|Granma/Jorge Luis González|
|“I urge people to publicize our cause in the U.S.,” said René González, above with wife Olga Salanueva at May 6 press conference in Havana. “We will continue the battle until the other four are returned.”|
González traveled to Havana April 22 under a two-week court-ordered release to attend a memorial for his father Cándido González, who died April 1. On May 3 U.S. District Judge Joan Lenard ruled he could serve the remaining half of his supervised release in Cuba on condition he renounce his U.S. citizenship and never return to the United States.
“Fighting to free Fernando [González], Antonio [Guerrero], Gerardo [Hernández] and Ramón [Labañino] will be the priority of my life,” González said May 6 at a press conference in Havana. “There can be no justice. We endured a long trial plagued with irregularities and absurd sentences. But we will continue the battle until they are returned to Cuba.”
González holds dual U.S. and Cuban citizenship, having been born in Chicago before moving to Cuba with his parents when he was five.
His first motion to serve supervised release in Cuba, filed while still in prison, was rejected by Judge Lenard on the basis of his dual citizenship, in spite of the fact that released prisoners with dual citizenship are normally allowed to serve parole in the other country.
The U.S. government urged rejection of his second motion filed last June, despite a long-standing offer by González to renounce his U.S. citizenship. Lenard granted the motion May 3 after the U.S. Justice Department reversed its position and said it would accept the offer.
“The Justice Department explained its turnabout,” an Associated Press dispatch reported May 3, “by saying that since González was already in Cuba, there was no longer concern that he would use a promise of citizenship renunciation to improperly return to the island.”
On May 6 González went to the U.S. Interests Section in Havana to begin the paperwork for renouncing his U.S. citizenship “as bystanders in the streets and on apartment balconies above applauded and called his name,” Reuters reported. Known internationally as the Cuban Five, they are called the Five Heroes in Cuba, deeply respected by millions there for their example of determination and steadfastness in defense of the Cuban Revolution.
The Five were living and working in southern Florida where, at the request of Cuban security services, they monitored and kept Havana informed of activities by armed Cuban-American counterrevolutionary groups with a long record of violent attacks on Cuba and supporters of the Cuban Revolution.
After “stealing” a crop-duster plane in Cuba and ostensibly defecting to the U.S. in December 1990, González was welcomed into counterrevolutionary circles and integrated into paramilitary groups dedicated to the overthrow of the Cuban Revolution, a goal shared by Washington.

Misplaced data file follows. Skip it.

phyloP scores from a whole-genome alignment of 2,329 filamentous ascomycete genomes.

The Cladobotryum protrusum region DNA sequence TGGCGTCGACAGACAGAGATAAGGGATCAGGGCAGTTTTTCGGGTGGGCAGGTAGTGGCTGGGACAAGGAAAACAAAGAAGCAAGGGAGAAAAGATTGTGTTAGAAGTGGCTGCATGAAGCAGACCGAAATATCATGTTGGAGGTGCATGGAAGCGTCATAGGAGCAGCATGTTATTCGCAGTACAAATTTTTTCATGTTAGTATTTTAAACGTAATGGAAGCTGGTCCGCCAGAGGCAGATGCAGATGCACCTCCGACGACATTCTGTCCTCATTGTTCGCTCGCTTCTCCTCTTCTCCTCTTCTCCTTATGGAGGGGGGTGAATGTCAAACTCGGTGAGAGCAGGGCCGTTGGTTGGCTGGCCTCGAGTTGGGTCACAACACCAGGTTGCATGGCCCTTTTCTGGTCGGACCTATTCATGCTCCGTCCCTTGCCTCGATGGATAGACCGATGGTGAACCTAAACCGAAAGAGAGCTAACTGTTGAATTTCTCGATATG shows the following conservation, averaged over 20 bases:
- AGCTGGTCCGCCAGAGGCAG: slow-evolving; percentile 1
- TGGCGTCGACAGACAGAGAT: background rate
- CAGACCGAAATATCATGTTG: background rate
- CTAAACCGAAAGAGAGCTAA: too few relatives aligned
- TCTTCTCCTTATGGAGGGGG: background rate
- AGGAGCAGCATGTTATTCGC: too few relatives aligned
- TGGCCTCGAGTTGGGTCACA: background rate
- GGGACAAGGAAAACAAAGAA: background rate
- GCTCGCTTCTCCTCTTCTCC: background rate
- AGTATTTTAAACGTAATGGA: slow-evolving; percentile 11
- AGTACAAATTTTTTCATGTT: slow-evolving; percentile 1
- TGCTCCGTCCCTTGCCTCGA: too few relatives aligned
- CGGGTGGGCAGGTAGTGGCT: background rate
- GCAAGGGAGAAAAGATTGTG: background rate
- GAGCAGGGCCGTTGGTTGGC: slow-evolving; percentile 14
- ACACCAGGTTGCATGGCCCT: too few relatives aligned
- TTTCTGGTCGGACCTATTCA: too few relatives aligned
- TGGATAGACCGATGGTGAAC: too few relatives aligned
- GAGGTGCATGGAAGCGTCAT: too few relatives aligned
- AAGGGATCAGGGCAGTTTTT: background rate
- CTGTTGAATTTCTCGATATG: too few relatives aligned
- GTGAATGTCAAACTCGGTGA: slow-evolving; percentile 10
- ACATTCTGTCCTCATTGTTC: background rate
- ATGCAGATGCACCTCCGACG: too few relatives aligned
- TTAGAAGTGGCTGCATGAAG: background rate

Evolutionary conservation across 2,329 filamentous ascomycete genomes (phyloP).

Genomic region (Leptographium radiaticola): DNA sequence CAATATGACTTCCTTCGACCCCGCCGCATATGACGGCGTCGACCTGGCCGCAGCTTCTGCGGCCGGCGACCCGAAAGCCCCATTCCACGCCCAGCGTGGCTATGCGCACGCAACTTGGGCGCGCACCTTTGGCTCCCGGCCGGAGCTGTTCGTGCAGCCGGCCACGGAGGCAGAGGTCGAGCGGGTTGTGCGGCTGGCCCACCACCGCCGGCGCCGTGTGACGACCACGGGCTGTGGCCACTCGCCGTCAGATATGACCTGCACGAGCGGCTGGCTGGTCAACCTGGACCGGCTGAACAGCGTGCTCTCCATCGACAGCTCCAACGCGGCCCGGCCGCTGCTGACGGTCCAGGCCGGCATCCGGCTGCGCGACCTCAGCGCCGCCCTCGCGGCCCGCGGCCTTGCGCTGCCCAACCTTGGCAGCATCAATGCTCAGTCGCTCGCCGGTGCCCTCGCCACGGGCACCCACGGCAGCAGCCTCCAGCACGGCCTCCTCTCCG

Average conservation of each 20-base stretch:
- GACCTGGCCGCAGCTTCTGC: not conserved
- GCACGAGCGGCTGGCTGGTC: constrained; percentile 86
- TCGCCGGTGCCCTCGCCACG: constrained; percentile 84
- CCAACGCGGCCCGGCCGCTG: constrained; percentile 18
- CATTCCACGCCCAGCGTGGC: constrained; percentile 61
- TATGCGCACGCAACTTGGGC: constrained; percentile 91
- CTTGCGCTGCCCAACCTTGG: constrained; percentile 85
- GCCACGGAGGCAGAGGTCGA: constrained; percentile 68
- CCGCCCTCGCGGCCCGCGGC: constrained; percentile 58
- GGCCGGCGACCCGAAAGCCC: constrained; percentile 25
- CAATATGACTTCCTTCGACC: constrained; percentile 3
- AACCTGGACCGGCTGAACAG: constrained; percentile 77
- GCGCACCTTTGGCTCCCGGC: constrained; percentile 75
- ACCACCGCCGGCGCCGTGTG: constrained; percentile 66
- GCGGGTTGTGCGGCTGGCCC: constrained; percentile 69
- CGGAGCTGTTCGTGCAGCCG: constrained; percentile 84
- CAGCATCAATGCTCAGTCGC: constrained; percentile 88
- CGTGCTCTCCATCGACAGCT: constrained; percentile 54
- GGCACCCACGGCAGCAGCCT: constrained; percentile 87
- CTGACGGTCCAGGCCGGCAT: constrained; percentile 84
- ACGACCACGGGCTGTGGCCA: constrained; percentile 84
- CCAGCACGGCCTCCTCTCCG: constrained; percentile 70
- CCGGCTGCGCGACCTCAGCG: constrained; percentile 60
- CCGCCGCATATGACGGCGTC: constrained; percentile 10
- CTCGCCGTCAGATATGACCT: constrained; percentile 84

González became a pilot in Brothers to the Rescue, an organization established in 1991 by CIA-trained operative José Basulto. In the mid-1990s the group began organizing flights penetrating Cuban airspace designed to provoke a confrontation with Washington.
Despite repeated warnings from Havana that the incursions would not continue with impunity, the U.S. government did not stop them. In January 1996 a Brothers to the Rescue operation dropped counterrevolutionary propaganda on the island. The following month, after repeated warnings to turn back, Cuban fighter jets shot down two of the group’s planes that had once again entered Cuban airspace.
The Five were arrested in FBI raids in September 1998 and framed up on various conspiracy charges. René González received the shortest sentence — 15 years on charges of failure to register as a foreign agent and conspiracy to act as the unregistered agent of a foreign government.
“I did it as a Cuban patriot and I have no regrets,” González is quoted as telling Associated Press in a recent interview. “I’ve never doubted myself for a second.”
González has family in Cuba, including his wife Olga Salanueva, two daughters Irma and Ivette and his mother Irma Sehwerert. Salanueva had been barred entry into the U.S. to visit González while he was in prison, as is Adriana Pérez, the wife of Gerardo Hernández who was sentenced to two life terms plus 15 years.
In mid-April Pérez spoke at meetings in Canada organized by the United Steelworkers, one of the largest unions in the country. An example of growing support for the Five, the 650 delegates attending the Steelworkers national convention unanimously adopted a resolution pledging to campaign for the Five’s release.
The coming “5 Days for the Cuban 5,” which will take place May 30-June 5 in Washington, D.C., are being built as an opportunity to broaden the campaign to free the remaining four revolutionaries. The series of events includes an international rally June 1 in front of the White House.
“The only thing lacking is for people in the U.S. to know the case well,” González said at the Havana press conference. “That’s why I urge those here to help publicize our cause in the United States.”
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